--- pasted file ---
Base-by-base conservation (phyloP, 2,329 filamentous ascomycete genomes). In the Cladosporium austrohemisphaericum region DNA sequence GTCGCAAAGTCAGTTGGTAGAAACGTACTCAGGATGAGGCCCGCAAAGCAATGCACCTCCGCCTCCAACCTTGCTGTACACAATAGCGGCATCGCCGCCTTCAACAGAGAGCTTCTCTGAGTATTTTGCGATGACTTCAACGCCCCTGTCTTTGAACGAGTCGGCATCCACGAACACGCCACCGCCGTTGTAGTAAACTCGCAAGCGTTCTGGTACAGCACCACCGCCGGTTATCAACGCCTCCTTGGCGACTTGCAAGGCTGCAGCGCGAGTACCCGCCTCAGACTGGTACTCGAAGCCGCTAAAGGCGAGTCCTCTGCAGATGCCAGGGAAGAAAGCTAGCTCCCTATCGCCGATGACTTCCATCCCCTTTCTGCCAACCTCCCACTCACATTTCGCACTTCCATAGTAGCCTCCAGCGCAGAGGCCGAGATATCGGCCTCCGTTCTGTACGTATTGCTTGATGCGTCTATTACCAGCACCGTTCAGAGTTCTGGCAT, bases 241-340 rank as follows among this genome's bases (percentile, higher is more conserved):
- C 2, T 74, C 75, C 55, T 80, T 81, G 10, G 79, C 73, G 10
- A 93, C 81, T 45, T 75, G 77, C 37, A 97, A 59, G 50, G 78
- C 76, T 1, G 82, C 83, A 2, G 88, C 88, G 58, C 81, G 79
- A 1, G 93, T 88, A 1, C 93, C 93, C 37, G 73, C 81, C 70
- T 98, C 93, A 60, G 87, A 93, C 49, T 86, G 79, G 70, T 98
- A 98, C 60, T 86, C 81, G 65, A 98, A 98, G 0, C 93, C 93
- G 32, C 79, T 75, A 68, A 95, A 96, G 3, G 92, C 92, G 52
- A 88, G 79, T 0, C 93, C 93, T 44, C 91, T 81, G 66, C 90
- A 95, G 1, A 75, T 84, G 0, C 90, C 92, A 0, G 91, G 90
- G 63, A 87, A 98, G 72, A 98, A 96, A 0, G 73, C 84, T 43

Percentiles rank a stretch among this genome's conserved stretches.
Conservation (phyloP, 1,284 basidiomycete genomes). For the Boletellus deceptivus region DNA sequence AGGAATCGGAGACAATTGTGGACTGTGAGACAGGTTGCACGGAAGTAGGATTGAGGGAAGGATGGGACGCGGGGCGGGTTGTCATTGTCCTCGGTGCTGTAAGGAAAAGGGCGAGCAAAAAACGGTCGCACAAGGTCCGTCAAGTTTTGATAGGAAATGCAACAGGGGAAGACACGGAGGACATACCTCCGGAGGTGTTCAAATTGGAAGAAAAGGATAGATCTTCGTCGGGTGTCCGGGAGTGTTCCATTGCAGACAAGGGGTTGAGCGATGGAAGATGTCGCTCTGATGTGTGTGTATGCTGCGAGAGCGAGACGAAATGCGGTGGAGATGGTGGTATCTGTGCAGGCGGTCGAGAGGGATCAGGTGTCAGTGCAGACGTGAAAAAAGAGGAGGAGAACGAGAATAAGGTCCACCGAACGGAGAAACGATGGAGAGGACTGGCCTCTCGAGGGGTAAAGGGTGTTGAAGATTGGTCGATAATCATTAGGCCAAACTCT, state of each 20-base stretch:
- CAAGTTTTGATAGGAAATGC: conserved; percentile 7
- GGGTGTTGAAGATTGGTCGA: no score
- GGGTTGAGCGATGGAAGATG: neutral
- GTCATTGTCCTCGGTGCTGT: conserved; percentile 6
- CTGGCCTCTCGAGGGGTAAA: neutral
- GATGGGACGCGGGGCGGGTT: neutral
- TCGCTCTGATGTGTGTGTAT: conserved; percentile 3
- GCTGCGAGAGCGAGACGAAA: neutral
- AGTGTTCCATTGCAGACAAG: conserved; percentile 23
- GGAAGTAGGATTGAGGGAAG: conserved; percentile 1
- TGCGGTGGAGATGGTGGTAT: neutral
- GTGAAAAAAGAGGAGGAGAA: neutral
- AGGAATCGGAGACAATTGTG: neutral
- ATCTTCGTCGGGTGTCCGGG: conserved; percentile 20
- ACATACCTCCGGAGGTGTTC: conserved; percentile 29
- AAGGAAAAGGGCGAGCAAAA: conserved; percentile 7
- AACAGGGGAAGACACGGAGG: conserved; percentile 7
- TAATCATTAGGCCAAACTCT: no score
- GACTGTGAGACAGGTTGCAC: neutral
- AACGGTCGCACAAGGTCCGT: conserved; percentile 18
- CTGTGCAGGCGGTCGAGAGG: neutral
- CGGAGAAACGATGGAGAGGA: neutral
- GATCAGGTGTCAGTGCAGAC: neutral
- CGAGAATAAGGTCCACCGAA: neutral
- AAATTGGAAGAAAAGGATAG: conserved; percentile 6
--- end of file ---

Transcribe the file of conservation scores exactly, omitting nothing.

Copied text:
Base-by-base conservation (phyloP, 2,329 filamentous ascomycete genomes). In the Cladosporium austrohemisphaericum region DNA sequence GTCGCAAAGTCAGTTGGTAGAAACGTACTCAGGATGAGGCCCGCAAAGCAATGCACCTCCGCCTCCAACCTTGCTGTACACAATAGCGGCATCGCCGCCTTCAACAGAGAGCTTCTCTGAGTATTTTGCGATGACTTCAACGCCCCTGTCTTTGAACGAGTCGGCATCCACGAACACGCCACCGCCGTTGTAGTAAACTCGCAAGCGTTCTGGTACAGCACCACCGCCGGTTATCAACGCCTCCTTGGCGACTTGCAAGGCTGCAGCGCGAGTACCCGCCTCAGACTGGTACTCGAAGCCGCTAAAGGCGAGTCCTCTGCAGATGCCAGGGAAGAAAGCTAGCTCCCTATCGCCGATGACTTCCATCCCCTTTCTGCCAACCTCCCACTCACATTTCGCACTTCCATAGTAGCCTCCAGCGCAGAGGCCGAGATATCGGCCTCCGTTCTGTACGTATTGCTTGATGCGTCTATTACCAGCACCGTTCAGAGTTCTGGCAT, bases 241-340 rank as follows among this genome's bases (percentile, higher is more conserved):
- C 2, T 74, C 75, C 55, T 80, T 81, G 10, G 79, C 73, G 10
- A 93, C 81, T 45, T 75, G 77, C 37, A 97, A 59, G 50, G 78
- C 76, T 1, G 82, C 83, A 2, G 88, C 88, G 58, C 81, G 79
- A 1, G 93, T 88, A 1, C 93, C 93, C 37, G 73, C 81, C 70
- T 98, C 93, A 60, G 87, A 93, C 49, T 86, G 79, G 70, T 98
- A 98, C 60, T 86, C 81, G 65, A 98, A 98, G 0, C 93, C 93
- G 32, C 79, T 75, A 68, A 95, A 96, G 3, G 92, C 92, G 52
- A 88, G 79, T 0, C 93, C 93, T 44, C 91, T 81, G 66, C 90
- A 95, G 1, A 75, T 84, G 0, C 90, C 92, A 0, G 91, G 90
- G 63, A 87, A 98, G 72, A 98, A 96, A 0, G 73, C 84, T 43

Percentiles rank a stretch among this genome's conserved stretches.
Conservation (phyloP, 1,284 basidiomycete genomes). For the Boletellus deceptivus region DNA sequence AGGAATCGGAGACAATTGTGGACTGTGAGACAGGTTGCACGGAAGTAGGATTGAGGGAAGGATGGGACGCGGGGCGGGTTGTCATTGTCCTCGGTGCTGTAAGGAAAAGGGCGAGCAAAAAACGGTCGCACAAGGTCCGTCAAGTTTTGATAGGAAATGCAACAGGGGAAGACACGGAGGACATACCTCCGGAGGTGTTCAAATTGGAAGAAAAGGATAGATCTTCGTCGGGTGTCCGGGAGTGTTCCATTGCAGACAAGGGGTTGAGCGATGGAAGATGTCGCTCTGATGTGTGTGTATGCTGCGAGAGCGAGACGAAATGCGGTGGAGATGGTGGTATCTGTGCAGGCGGTCGAGAGGGATCAGGTGTCAGTGCAGACGTGAAAAAAGAGGAGGAGAACGAGAATAAGGTCCACCGAACGGAGAAACGATGGAGAGGACTGGCCTCTCGAGGGGTAAAGGGTGTTGAAGATTGGTCGATAATCATTAGGCCAAACTCT, state of each 20-base stretch:
- CAAGTTTTGATAGGAAATGC: conserved; percentile 7
- GGGTGTTGAAGATTGGTCGA: no score
- GGGTTGAGCGATGGAAGATG: neutral
- GTCATTGTCCTCGGTGCTGT: conserved; percentile 6
- CTGGCCTCTCGAGGGGTAAA: neutral
- GATGGGACGCGGGGCGGGTT: neutral
- TCGCTCTGATGTGTGTGTAT: conserved; percentile 3
- GCTGCGAGAGCGAGACGAAA: neutral
- AGTGTTCCATTGCAGACAAG: conserved; percentile 23
- GGAAGTAGGATTGAGGGAAG: conserved; percentile 1
- TGCGGTGGAGATGGTGGTAT: neutral
- GTGAAAAAAGAGGAGGAGAA: neutral
- AGGAATCGGAGACAATTGTG: neutral
- ATCTTCGTCGGGTGTCCGGG: conserved; percentile 20
- ACATACCTCCGGAGGTGTTC: conserved; percentile 29
- AAGGAAAAGGGCGAGCAAAA: conserved; percentile 7
- AACAGGGGAAGACACGGAGG: conserved; percentile 7
- TAATCATTAGGCCAAACTCT: no score
- GACTGTGAGACAGGTTGCAC: neutral
- AACGGTCGCACAAGGTCCGT: conserved; percentile 18
- CTGTGCAGGCGGTCGAGAGG: neutral
- CGGAGAAACGATGGAGAGGA: neutral
- GATCAGGTGTCAGTGCAGAC: neutral
- CGAGAATAAGGTCCACCGAA: neutral
- AAATTGGAAGAAAAGGATAG: conserved; percentile 6